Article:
Characteristics of Adolescent Girls with ASD Participating in a Social Skills Intervention

Poster Presentation
Friday, May 3, 2019: 5:30 PM-7:00 PM
Room: 710 (Palais des congres de Montreal)
M. Ferland1, B. L. Ncube2, J. M. Bebko3, N. Bardikoff4, M. Thompson4, M. Spoelstra4, J. Read5 and S. Molica4, (1)York University, Toronto, ON, CANADA, (2)Psychology, York University, Toronto, ON, Canada, (3)York University, Toronto, ON, Canada, (4)Autism Ontario, Toronto, ON, Canada, (5)Autism Ontario, Richmond Hill, ON, Canada
Background: Research on the social relationships of adolescent girls with autism spectrum disorder (ASD) is limited. However, girls with ASD may have some social advantages over boys. For example, Kreiser and White (2014) suggests that social and cultural influences encouraging girls to be more empathic and nurturing can have an impact on the expression of ASD characteristics in females, as well as on how the behaviour of females with ASD is perceived by others. Cook, Ogden, and Winstone (2018) found that adolescent girls were able to “mask” their ASD symptoms by successfully adopting the tone and mannerisms of other neurotypical girls to fit in. However, while “masking” provided the girls with a superficial social competence, the girls continued to experience social isolation and peer conflict. Overall, despite some perceived advantages over boys, girls with ASD continue to struggle with social relationships (Fogo & Webster, 2017).

With the preponderance of males in the ASD population, less is known about specific outcomes for girls with ASD following social skills interventions. The Program for the Education and Enrichment of Relationship Skills (PEERS) is a 14-weeks manualized social skills training intervention for adolescents and young adults, which includes a teen and a parent component occurring simultaneously.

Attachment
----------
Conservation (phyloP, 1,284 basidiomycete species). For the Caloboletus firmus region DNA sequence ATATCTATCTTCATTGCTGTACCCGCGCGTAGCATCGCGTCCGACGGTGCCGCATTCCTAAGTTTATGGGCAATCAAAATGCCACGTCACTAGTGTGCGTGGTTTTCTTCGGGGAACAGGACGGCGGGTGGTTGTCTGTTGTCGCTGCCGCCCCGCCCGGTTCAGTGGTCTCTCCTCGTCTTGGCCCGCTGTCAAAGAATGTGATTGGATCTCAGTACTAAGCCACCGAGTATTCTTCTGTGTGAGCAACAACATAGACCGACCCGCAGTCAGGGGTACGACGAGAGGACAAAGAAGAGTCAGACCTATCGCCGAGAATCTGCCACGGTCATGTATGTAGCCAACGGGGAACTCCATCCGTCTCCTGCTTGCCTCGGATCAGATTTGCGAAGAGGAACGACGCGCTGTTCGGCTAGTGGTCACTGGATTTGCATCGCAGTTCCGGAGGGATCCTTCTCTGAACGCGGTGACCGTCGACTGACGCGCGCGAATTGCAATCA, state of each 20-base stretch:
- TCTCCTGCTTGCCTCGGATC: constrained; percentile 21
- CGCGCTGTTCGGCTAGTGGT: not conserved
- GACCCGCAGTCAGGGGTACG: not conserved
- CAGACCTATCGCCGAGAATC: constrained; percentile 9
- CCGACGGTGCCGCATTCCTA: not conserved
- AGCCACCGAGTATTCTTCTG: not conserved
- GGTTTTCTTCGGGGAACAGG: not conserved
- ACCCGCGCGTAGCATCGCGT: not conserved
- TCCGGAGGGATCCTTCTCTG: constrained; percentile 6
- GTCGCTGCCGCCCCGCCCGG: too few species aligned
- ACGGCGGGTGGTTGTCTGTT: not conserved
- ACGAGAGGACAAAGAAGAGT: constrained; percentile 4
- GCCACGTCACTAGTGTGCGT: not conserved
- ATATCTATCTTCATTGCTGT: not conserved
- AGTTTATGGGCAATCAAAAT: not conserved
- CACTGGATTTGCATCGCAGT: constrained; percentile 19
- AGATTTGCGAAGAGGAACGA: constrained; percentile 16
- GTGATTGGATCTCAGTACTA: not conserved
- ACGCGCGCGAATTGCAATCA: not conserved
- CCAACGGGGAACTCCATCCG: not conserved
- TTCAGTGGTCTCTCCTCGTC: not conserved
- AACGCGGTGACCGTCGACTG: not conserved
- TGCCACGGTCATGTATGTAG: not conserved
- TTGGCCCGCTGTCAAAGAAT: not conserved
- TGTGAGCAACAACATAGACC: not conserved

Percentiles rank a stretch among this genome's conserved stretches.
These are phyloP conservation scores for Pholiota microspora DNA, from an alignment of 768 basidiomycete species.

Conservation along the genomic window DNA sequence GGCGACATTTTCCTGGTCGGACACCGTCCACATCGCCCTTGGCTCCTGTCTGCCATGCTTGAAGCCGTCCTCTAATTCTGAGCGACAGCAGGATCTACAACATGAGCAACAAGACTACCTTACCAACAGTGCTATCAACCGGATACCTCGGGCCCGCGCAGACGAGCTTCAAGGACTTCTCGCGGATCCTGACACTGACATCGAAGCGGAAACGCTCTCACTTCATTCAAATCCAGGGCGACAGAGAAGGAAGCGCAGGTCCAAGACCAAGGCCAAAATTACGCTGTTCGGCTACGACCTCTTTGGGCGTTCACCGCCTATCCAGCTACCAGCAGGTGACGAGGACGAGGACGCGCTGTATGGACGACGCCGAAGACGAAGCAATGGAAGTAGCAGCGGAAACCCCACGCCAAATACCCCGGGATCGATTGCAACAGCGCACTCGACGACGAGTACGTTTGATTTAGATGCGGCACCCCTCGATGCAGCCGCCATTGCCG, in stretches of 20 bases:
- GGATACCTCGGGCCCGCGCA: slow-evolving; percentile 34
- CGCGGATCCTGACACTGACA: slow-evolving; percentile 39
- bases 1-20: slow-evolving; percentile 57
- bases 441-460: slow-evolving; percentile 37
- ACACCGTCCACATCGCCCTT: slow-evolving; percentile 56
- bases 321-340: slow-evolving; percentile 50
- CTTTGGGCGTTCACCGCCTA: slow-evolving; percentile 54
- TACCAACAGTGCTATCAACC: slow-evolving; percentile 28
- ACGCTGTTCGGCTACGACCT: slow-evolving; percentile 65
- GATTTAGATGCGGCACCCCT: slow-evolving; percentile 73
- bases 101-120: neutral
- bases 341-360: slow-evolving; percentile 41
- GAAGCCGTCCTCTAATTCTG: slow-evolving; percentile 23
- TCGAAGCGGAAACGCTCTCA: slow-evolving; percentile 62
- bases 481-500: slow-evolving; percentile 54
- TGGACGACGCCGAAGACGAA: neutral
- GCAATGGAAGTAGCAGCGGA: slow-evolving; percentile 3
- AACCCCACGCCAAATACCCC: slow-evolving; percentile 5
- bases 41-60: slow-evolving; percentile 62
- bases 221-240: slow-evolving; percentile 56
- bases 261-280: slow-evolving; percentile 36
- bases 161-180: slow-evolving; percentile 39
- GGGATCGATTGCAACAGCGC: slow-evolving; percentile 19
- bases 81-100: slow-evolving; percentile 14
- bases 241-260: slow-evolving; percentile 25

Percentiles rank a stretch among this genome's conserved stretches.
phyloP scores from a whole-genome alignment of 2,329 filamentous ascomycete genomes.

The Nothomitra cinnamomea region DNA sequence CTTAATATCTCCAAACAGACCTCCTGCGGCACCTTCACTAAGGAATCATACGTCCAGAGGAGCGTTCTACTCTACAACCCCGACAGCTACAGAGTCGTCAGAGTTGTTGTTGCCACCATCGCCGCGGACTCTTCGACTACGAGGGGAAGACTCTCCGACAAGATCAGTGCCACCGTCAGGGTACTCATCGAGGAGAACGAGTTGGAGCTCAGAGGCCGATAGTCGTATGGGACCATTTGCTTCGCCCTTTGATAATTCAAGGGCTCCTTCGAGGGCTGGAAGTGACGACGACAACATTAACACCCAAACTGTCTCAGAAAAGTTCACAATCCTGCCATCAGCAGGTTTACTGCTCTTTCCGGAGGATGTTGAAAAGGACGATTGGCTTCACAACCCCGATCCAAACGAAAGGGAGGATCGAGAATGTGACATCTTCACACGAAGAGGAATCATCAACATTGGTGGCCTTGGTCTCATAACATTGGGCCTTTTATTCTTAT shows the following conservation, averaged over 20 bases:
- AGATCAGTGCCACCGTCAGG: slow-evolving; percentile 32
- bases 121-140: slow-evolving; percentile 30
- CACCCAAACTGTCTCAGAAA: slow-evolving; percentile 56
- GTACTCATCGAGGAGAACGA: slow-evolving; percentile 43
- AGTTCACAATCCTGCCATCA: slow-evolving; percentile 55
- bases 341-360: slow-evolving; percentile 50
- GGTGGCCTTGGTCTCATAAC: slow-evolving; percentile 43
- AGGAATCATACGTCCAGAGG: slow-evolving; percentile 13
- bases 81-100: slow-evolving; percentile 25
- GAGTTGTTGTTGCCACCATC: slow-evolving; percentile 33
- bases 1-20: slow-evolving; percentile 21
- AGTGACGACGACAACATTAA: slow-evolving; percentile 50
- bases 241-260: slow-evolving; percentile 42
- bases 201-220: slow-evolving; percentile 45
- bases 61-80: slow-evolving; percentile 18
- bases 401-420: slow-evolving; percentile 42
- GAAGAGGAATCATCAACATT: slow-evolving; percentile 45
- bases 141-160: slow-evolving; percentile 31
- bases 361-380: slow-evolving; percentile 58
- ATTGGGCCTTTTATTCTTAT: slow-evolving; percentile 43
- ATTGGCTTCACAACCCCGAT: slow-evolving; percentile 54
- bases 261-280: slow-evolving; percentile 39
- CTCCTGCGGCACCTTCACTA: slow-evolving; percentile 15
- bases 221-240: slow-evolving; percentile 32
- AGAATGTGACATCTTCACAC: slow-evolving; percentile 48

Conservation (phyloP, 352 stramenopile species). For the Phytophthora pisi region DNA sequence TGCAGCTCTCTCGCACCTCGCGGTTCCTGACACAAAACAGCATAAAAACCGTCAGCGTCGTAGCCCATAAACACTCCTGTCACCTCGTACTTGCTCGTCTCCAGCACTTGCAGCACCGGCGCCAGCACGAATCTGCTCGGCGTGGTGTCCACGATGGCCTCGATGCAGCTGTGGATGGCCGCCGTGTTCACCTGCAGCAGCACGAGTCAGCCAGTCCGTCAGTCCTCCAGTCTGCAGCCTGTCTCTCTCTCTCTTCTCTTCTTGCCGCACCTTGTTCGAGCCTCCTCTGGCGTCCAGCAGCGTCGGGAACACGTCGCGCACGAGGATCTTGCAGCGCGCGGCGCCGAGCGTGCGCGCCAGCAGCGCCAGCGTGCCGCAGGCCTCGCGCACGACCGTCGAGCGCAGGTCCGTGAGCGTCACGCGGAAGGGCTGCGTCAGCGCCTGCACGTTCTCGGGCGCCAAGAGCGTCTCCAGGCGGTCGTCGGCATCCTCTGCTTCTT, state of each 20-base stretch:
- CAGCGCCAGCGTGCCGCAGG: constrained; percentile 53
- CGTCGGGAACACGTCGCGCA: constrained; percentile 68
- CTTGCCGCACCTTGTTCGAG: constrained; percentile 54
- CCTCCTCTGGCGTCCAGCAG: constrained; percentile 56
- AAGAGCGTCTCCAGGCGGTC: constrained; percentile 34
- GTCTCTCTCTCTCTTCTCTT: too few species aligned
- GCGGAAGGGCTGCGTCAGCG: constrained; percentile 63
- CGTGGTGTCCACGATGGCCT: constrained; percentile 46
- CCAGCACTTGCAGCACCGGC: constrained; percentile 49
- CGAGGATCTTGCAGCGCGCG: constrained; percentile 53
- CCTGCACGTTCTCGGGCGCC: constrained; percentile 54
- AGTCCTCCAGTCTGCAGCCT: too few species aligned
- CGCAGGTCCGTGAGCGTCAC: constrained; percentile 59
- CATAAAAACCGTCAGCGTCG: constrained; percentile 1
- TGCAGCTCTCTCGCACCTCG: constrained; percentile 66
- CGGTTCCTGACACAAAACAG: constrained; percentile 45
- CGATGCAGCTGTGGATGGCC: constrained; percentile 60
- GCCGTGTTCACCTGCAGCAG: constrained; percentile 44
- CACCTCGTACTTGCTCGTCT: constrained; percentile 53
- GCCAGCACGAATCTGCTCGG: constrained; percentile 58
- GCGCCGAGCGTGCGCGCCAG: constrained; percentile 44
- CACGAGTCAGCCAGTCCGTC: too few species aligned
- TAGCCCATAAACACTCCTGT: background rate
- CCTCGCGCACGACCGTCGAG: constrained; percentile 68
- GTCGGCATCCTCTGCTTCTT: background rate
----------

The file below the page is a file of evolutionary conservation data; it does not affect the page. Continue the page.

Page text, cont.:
Objectives: The present study examines sex differences in the outcomes of adolescents with ASD who participated in the PEERS program through Autism Ontario.

Methods: 33 girls between the ages of 13 and 19 (M = 14.90, SD = 1.44) and 80 boys between the ages of 13 and 18 (M = 14.75, SD = 1.45) who participated in the PEERS program in Ontario between Winter 2015 and Summer 2018 were included. Parents and children complete several measures before and after participation in the program. Measures evaluated social skills knowledge, friendship quality, and social anxiety.

Results: At baseline, parents of girls rated their children as having significantly greater social anxiety than parents of boys; t(51.46) = -3.035, p = .004. Following intervention, both groups demonstrated decreases in social anxiety and, while parents of girls continued to rate their children as having greater social anxiety, the differences between the groups were no longer significant (p = .182). At baseline, girls tended to report less conflict between themselves and their “best friend” when compared to boys; however, this difference was not statistically significant (p = .089). Differences in how girls and boys rated conflict in their relationships with their best friends were maintained following participation in the PEERS program (p = .086). Lastly, adolescents demonstrated similar social skills knowledge at baseline (p = .553); however, girls demonstrated significantly greater improvements in social skills knowledge following the PEERS intervention compared to boys; t(57.15) = -2.687, p = .009.

Conclusions: Our results support the idea that adolescent girls and boys with ASD differ in their social experiences and skills, and, importantly, they may also differ in their response to a time-limited social skills intervention. A more refined approach, with information individualized for boys or girls may be warranted.